The cause of autism remains largely unknown because it is likely multifactorial, arising from the interaction of biologic, genetic, and environmental factors. The specific role of metabolic abnormalities also is largely unknown, but current research may provide insight into the pathophysiologic underpinnings of autism, at least in some patients. We review a number of known neurometabolic disorders identified as having an autistic phenotype. We also discuss the possible involvement of mitochondrial disorders and dysfunction as well as a theory regarding an increased vulnerability to oxidative stress, by which various environmental toxins produce metabolic alterations that impair normal cellular function. Finally, we review various strategies for metabolic work-up and treatment. Accurate diagnosis of neurometabolic disorders and a broader understanding of underlying metabolic disturbance even in the absence of known disease have important implications both for individual patients and for research into the etiology of autism.
PMID: 19268036
Altern Ther Health Med. 2008 Nov-Dec;14(6):54-7.
The history of vaccinations in the light of the autism epidemic.
Cave SF.
Cypress Integrative Medicine, Baton Rouge, Louisiana, USA.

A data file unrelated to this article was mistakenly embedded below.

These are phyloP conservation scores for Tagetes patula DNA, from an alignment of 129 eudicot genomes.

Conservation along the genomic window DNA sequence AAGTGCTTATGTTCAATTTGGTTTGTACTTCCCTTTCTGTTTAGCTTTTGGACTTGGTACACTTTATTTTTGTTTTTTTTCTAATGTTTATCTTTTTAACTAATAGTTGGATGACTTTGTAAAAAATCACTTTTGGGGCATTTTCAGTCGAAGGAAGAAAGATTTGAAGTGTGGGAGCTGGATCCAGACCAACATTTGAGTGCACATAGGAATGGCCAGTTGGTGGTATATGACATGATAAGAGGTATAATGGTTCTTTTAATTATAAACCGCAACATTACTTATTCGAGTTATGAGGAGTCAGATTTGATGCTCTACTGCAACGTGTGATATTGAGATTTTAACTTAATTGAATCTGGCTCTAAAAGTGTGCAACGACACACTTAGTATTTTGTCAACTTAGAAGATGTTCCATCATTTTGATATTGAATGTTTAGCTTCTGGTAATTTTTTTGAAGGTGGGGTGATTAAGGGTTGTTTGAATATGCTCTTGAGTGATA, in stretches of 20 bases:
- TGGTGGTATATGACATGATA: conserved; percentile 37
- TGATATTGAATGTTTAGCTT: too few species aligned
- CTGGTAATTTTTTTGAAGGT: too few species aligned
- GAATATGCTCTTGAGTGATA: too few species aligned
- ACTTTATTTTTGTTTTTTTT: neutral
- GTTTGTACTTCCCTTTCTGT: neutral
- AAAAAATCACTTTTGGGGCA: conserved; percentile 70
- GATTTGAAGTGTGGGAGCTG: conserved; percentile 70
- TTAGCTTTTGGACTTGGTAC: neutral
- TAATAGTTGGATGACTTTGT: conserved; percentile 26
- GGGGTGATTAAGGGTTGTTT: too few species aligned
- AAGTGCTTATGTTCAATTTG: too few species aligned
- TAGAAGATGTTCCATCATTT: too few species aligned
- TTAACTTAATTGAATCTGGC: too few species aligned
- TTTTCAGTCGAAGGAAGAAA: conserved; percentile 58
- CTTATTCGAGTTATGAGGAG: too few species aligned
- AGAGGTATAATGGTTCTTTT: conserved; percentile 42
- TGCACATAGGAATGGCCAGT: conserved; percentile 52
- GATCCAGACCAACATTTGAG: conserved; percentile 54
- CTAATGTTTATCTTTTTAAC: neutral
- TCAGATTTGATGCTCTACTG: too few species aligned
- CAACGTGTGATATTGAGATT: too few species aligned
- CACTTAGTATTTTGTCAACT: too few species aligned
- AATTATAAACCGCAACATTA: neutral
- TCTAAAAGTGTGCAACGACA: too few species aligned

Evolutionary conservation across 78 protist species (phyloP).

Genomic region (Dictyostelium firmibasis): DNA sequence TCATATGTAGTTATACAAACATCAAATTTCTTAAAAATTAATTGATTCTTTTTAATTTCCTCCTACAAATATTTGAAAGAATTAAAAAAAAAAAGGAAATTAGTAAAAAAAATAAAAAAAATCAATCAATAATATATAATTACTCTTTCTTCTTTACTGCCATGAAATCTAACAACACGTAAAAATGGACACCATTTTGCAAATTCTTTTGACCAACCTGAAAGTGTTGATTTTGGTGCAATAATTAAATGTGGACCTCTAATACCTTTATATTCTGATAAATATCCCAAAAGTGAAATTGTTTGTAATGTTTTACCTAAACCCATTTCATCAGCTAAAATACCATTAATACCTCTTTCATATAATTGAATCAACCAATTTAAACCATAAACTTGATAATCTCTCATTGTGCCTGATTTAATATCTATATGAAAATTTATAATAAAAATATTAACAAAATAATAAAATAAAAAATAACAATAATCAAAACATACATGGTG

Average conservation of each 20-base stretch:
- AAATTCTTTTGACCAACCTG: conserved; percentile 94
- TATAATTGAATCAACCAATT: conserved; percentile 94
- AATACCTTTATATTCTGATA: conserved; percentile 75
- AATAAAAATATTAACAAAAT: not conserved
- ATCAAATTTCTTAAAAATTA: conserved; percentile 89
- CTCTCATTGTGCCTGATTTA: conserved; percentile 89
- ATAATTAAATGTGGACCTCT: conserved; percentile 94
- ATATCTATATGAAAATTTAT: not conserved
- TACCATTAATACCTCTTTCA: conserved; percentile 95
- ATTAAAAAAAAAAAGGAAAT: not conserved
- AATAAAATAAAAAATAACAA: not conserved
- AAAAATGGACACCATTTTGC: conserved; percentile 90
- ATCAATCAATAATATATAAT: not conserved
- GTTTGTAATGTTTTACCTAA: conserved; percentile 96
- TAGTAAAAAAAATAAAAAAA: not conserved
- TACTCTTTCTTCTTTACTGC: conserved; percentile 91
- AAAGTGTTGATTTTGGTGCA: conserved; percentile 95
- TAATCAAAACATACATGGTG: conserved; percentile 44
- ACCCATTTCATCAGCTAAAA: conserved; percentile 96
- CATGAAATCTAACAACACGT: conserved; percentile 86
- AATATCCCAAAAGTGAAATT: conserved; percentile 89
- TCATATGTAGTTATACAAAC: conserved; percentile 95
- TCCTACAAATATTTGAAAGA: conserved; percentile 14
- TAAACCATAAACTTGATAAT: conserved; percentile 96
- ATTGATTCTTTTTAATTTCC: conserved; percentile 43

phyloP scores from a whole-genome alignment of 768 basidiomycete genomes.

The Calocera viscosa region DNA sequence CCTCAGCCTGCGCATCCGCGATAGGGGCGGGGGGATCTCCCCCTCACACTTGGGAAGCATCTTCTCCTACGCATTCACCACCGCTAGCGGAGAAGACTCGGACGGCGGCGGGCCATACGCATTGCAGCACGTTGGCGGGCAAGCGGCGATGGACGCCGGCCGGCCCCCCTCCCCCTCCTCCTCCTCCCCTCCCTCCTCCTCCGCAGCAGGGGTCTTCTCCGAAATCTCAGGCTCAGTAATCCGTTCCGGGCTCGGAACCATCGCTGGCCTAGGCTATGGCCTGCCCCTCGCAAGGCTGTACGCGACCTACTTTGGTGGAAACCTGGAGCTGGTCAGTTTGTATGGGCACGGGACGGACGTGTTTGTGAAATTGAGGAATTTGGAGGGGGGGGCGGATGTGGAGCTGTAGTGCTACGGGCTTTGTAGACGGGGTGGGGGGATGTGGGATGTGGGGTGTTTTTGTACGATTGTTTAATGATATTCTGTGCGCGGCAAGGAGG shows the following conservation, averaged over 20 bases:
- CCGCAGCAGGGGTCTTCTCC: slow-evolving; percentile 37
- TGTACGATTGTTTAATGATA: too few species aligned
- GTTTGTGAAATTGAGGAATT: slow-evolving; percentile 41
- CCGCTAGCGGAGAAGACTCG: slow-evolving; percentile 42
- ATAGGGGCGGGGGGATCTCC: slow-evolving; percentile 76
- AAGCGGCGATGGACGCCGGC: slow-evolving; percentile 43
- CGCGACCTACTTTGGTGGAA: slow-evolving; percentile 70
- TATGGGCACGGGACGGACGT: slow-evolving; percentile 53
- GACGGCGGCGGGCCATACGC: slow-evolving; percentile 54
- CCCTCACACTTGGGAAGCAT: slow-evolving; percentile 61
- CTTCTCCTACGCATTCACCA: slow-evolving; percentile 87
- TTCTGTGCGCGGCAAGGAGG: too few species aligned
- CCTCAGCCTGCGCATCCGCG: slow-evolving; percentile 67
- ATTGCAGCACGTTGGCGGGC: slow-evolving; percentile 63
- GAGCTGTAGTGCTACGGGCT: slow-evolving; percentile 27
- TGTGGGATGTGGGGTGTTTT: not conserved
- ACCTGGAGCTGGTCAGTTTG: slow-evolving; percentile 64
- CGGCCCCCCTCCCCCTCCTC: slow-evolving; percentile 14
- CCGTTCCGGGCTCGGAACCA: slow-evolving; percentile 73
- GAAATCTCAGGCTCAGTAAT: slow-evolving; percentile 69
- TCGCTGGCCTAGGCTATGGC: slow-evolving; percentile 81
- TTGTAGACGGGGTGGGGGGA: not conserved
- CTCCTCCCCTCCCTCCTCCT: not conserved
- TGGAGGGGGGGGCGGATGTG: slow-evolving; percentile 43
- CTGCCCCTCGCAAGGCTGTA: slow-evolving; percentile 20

Autism has been characterized as a behavioral disorder since it was first described by Leo Kanner in 1943. The number of autistic children has increased over the last decade. The incidence of autism was 1 in 10000 before the 1970s and has steadily increased to 1 in 150 in 2008 with a male:female predominance of 4:1. The cause of this epidemic has remained unknown, but several hypotheses have been studied. Many of these suggest an environmental trigger, such as the ethyl mercury contained in the preservative thimerosal, which has been used in vaccines since 1931. Other possible triggers associated with vaccinations are chemical toxins and live viruses. James has published studies suggesting a genetic predisposition in the families of autistic children, exposing them to a deficiency in glutathione and an inability to detoxify heavy metals. Vargas has shown autism to encompass ongoing inflammation in the brains of autistic children. The Hannah Poling vaccine decision was a landmark case. Poling’s family was awarded funds for ongoing medical care of an autistic child who was found to have mitochondrial dysfunction exacerbated by vaccines that left her with autistic behavior and seizures. Several studies have emerged supporting the fact that a significant number of autistic children do have mitochondrial dysfunction. The impact that the Poling case will have on the ability of parents of autistic children to gain access to funds to enable them to properly care for their children remains to be seen.